Next, context can be identified through qualitative research techniques and analyzed applying vertical thinking. Depending on the products we are benchmarking, we can frame the corresponding job at the right context where we want to innovatively compete. For instance, in the example of “Quarter inch Drill or Quarter inch hole”, the job of the customer can be “to have a drill” if benchmark product is, i.e. Bosh drills, or “to have a hole” if the product is 3M glue-less hanger and so on. The popular project management techniques of SMART, MECE and 5W2H are very helpful in achieving the goal.

Source of image: Internet, Baidu.com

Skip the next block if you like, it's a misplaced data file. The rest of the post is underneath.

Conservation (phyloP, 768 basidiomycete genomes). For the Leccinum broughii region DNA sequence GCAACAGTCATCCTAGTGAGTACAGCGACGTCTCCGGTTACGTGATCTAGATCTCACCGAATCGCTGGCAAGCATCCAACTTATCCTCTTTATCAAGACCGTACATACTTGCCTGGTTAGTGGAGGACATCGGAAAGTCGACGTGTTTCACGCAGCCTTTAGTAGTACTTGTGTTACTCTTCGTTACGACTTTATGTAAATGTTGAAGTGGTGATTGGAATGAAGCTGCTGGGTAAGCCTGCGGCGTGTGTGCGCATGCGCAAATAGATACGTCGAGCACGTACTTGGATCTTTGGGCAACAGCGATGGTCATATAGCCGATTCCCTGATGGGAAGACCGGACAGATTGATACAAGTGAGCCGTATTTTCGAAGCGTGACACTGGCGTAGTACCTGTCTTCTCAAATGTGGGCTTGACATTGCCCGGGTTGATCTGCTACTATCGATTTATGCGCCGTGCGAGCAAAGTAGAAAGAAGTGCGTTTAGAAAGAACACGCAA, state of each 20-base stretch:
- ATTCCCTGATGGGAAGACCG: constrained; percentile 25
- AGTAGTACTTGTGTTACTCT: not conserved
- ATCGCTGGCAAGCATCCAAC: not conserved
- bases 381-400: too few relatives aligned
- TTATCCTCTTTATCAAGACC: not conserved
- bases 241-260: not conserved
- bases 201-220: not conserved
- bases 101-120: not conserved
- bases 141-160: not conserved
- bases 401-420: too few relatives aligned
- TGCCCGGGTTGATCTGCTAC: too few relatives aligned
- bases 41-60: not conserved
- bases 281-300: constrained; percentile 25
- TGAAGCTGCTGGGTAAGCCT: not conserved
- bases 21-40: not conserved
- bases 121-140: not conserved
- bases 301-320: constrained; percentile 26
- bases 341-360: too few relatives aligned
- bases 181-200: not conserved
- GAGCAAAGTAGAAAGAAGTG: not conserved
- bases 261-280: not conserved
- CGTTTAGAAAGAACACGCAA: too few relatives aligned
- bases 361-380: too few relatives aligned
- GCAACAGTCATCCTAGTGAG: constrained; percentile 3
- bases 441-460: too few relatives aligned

Metrics quantify customer’s job for innovation. If Context sets boundary for a job in B2B, Metrics determine the bottom line for the same job. Whether it is a strategic job such as M&A, or any operational project activities, same set of metrics can be applied to measure the job. The metrics are amount of time, quantity, or probability of a potential failure. Take for example the “Faster horse or a car”, the corresponding job here is the “commuting to the destination”. When quantified and measured with the metrics of speed of the transportation, the solution would end up with “faster horse”. But instead, the research work continued to explore other metrics such as safety, ease of operations, cost of maintenance and so on. And when these metrics were used, it would then open possibilities to the new innovative solutions, such as car. These metrics not only helped creating new products but eventually created new industry in the beginning of 20th century.